When Kafka died in 1924, his loyal champion Max Brod could not bring himself to fulfil his friend’s last instruction: to burn his remaining manuscripts. Instead, Brod devoted the rest of his life to editing, publishing and canonizing Kafka’s work. By betraying his friend’s last wish, Brod twice rescued his legacy – first from physical destruction, & then from obscurity. But that betrayal was also eventually to lead to an international legal battle: as a writer in German, should Kafka’s papers come to rest in Germany, where his three sisters died as victims of the Holocaust? Or, as a Jewish writer, should his work be considered as a cultural inheritance of Israel, a state that did not exist at the time of his death?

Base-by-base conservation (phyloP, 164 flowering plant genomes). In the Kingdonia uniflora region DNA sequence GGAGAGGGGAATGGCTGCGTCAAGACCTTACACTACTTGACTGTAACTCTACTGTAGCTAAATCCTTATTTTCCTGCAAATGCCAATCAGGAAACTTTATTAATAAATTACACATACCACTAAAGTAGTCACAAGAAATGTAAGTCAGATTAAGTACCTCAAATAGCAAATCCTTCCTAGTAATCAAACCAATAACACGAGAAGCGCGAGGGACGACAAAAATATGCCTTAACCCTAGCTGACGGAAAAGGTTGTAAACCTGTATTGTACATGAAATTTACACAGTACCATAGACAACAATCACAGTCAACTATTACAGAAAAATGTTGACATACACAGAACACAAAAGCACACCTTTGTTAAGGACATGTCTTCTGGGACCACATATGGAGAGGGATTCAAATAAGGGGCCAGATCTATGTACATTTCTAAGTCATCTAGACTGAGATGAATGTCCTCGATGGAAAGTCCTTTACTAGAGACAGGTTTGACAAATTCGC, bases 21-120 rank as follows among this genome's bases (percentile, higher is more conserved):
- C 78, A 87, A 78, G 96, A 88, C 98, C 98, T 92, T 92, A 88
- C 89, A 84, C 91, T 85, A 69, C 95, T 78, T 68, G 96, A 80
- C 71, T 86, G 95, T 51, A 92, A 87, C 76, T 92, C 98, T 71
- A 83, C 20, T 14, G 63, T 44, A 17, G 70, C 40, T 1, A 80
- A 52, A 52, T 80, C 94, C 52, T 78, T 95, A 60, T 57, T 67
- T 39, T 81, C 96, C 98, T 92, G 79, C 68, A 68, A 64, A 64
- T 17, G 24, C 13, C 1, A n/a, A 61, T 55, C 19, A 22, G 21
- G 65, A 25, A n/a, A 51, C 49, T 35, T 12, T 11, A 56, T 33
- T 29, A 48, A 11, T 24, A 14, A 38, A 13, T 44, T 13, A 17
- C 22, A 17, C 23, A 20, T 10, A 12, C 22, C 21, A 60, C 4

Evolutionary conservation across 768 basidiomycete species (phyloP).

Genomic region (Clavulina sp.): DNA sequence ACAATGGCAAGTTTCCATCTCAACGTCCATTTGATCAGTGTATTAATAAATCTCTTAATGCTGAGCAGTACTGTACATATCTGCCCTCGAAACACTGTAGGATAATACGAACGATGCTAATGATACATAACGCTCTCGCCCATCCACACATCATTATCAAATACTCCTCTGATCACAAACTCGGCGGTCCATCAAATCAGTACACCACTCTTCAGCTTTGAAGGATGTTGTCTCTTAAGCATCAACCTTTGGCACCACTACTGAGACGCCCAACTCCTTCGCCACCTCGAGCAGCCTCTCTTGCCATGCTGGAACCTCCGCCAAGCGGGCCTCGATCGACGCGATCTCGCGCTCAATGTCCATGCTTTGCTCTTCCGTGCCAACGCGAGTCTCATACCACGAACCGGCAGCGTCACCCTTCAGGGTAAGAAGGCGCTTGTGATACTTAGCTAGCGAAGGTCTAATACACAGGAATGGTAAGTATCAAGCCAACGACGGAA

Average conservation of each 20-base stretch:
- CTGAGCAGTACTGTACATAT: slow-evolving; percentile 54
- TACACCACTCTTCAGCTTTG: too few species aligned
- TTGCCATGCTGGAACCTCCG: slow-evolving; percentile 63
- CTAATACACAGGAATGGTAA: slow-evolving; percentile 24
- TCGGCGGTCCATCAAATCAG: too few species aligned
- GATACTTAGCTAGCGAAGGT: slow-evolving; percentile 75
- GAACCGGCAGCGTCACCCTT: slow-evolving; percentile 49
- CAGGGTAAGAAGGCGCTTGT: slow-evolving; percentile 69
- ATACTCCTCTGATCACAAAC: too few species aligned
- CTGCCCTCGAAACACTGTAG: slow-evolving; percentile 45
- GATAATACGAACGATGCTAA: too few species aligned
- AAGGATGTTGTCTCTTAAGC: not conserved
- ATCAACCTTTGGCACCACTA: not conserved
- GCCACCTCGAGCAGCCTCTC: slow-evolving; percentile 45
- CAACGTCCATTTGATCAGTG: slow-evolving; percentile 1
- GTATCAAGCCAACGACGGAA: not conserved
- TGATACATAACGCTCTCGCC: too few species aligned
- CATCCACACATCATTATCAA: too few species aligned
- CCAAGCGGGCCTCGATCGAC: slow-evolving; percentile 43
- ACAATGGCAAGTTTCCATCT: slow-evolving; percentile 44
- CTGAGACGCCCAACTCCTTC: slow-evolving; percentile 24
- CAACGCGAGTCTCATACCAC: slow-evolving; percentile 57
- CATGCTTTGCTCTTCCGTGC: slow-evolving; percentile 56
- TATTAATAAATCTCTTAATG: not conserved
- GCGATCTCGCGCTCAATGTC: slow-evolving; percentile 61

Alongside an acutely observed portrait of Kafka, Benjamin Balint also traces the journey of the manuscripts Brod had rescued when … More

Next book reading at Printed Matter will be by local author, artist & playwright, Howard Colyer. Joseph K is not a happy man. Not only has he been arrested on the morning of his thirtieth birthday for no discernible reason, he’s not had his breakfast yet. Both problems weigh heavily on Joseph’s mind as he reflects on the incidents that may- or may not- have led him to his incarceration and possible imminent execution.

Written by Prague’s favourite son on the eve of the first world war there are echoes of impending doom throughout … More